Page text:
The Rate Of Student Suicides Has Overtaken That Of The General Population

A new study has found that young female students are most likely to have a high suicide rate

The Number Of Student Suicides Have Overtaken The General Population

by Jazmin Kopotsha |
Published on

Student suicide rates have steadily been on the rise for a while and now new research has highlighted that the number of young people at university who have taken their own lives has reach an even more troubling milestone.

According to the Office for National Statistics (ONS), the student suicide rate has risen by 56 percent in the last 10 yearsand for the first time, it now exceeds the rate among young people in the general population. That means that the proportion of 20-24 year old students who have committed suicide is now higher than the total proportion of the population that 20-24 year olds make up in the UK.

These alarming new stats aren't just to do with there being an increase in the number of people going to university either. The study by the Hong Kong-based Centre for Suicide Research and Prevention found that the number of uni students in the UK rose by 5 percent between 2012 and 2016, but the total number of suicides had increased by 32 percent from 139 to 183 deaths over the same period of time.

It was also found that female students were particularly likely to have a higher suicide rate - their risk of suicide was 20 percent higher than young women not in higher education, reports the BBC. Needless to say, the situation is beyond awful but why is this happening and why have we reached this staggering point?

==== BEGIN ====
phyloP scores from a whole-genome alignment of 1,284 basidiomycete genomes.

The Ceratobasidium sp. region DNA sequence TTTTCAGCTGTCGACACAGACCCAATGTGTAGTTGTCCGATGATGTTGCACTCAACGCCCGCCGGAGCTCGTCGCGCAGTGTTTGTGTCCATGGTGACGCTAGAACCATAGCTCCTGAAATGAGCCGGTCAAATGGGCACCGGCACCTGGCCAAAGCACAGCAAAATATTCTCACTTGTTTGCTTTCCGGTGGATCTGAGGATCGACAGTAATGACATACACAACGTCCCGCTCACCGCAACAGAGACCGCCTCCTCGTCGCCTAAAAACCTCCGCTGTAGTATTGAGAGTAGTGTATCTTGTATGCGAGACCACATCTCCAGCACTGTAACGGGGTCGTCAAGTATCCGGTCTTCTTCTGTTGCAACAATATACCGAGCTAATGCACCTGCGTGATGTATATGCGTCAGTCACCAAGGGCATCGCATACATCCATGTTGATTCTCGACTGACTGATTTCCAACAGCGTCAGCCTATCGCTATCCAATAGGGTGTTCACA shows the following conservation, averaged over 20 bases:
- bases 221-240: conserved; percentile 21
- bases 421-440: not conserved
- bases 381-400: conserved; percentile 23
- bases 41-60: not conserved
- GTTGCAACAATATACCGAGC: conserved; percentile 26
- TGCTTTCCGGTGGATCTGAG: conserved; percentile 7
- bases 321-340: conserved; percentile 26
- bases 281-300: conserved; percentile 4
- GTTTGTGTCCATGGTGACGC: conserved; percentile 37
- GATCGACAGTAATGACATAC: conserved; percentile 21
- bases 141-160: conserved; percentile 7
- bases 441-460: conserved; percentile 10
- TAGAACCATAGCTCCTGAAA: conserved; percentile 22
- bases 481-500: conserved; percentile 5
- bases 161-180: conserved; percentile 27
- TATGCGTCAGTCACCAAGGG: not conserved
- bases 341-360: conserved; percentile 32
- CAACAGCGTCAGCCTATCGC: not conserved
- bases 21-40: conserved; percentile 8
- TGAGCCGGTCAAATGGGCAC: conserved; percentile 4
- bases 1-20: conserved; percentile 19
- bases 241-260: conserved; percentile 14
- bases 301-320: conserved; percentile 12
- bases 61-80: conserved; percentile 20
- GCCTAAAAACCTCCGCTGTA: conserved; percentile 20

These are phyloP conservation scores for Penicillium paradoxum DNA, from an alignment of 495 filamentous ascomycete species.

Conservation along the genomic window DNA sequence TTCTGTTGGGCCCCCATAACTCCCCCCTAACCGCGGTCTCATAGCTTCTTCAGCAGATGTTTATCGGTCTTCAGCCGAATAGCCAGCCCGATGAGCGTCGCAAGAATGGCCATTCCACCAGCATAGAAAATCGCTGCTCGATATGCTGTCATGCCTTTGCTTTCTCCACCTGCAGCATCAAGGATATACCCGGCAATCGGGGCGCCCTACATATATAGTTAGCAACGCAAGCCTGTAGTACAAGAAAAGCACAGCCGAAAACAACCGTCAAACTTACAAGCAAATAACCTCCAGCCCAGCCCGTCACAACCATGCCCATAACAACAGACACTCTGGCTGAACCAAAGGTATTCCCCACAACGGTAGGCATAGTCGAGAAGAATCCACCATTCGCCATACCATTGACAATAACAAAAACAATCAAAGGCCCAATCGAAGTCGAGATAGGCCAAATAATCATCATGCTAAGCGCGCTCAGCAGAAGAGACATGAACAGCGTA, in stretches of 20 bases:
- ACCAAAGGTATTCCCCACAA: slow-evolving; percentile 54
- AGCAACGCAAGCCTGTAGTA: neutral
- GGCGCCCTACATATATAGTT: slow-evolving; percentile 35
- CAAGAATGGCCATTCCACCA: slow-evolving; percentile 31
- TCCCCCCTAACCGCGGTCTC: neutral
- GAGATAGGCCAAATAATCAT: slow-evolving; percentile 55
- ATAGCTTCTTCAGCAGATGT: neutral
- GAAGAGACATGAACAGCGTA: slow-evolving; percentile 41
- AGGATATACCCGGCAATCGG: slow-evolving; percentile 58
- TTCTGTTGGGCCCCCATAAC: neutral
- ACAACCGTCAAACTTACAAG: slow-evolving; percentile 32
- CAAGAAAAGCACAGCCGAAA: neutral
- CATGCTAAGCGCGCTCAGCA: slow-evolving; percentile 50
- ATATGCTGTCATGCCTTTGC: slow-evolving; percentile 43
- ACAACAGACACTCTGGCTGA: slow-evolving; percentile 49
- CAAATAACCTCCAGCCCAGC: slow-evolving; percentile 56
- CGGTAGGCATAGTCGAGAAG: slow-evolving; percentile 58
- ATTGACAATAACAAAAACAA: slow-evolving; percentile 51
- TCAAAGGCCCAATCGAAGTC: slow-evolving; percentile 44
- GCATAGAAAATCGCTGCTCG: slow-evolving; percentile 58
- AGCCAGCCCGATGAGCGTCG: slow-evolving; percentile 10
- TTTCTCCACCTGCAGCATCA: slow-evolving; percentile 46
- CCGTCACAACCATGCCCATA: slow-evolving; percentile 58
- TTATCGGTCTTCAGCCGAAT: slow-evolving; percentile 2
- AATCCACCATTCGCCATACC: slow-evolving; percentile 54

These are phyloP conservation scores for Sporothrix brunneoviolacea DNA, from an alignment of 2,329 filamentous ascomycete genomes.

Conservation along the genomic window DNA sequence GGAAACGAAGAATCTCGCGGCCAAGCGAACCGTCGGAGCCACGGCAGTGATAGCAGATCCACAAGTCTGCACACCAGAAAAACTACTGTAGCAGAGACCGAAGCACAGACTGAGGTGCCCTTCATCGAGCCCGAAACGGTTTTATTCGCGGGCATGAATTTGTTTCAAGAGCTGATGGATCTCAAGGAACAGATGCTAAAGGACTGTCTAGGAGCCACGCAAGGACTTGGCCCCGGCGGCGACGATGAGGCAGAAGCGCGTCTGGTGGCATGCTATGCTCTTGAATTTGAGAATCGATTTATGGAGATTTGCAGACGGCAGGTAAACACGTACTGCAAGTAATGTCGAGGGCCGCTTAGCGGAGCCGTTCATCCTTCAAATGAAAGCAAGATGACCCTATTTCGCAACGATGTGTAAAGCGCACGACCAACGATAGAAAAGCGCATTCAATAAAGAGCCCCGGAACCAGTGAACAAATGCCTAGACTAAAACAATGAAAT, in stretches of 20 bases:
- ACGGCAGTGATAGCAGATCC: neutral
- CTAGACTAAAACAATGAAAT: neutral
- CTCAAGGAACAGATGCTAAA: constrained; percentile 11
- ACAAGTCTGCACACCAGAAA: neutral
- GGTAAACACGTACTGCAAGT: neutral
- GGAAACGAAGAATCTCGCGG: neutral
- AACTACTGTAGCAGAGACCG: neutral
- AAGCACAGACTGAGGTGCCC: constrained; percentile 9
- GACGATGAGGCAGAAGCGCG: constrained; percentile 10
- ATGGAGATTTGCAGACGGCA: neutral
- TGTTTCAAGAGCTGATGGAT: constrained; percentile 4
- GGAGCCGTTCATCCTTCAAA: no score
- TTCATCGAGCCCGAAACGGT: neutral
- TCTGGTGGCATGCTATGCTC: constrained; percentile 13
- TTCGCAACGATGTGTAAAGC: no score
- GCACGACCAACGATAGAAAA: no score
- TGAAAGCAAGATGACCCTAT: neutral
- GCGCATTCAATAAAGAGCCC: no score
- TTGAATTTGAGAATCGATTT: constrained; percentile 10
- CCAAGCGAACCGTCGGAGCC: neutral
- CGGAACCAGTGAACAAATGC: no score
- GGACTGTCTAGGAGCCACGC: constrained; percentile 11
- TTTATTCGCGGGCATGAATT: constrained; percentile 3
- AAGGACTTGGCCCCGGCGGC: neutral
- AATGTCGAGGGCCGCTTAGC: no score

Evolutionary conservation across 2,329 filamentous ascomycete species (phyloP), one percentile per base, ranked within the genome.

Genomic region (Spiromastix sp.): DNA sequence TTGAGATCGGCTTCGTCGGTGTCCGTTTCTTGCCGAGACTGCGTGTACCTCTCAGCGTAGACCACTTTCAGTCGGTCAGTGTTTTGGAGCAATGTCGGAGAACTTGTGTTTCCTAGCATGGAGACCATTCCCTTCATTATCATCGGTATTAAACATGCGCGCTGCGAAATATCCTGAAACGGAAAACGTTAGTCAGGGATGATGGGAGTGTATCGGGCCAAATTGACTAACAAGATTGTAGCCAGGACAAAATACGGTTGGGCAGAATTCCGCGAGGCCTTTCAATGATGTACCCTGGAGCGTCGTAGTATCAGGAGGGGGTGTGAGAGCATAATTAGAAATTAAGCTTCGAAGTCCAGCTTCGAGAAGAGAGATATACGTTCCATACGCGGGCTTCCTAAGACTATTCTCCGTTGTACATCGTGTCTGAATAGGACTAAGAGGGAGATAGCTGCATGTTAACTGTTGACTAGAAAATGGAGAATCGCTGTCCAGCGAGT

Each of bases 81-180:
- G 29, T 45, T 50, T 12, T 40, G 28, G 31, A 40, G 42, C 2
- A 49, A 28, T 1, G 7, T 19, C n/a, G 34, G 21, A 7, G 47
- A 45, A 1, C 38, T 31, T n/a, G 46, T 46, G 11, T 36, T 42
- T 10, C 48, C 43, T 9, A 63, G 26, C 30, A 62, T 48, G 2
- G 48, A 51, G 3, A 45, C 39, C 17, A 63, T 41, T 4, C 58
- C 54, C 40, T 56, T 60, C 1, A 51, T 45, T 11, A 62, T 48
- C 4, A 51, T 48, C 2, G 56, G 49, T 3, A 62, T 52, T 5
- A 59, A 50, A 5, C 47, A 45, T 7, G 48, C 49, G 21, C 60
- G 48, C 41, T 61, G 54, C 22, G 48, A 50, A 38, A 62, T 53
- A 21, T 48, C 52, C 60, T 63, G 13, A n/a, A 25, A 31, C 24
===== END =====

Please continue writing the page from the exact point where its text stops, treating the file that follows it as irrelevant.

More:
Concerns about the welfare and support available for students in today's climate has grown massively in recent years, especially as we've seen immense pressures mounted on NHS and university based mental health services that are unable to cope with the really high demand. Yet, we've arrived at a devastating scenario where suicide is becoming an issue attached to higher education specifically and possibly independent of the suicide rates within the wider population.

'Concerns about students' mental health have been increasing since the economic recession, but until now there has been no comprehensive analysis of UK student suicide data', said Edward Pinkney, co-author of the study. 'This is the first time we can conclusively say that as far as suicide is concerned, there is a real problem in higher education'.

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Follow Jazmin on Instagram @JazKopotsha

This article originally appeared on The Debrief.

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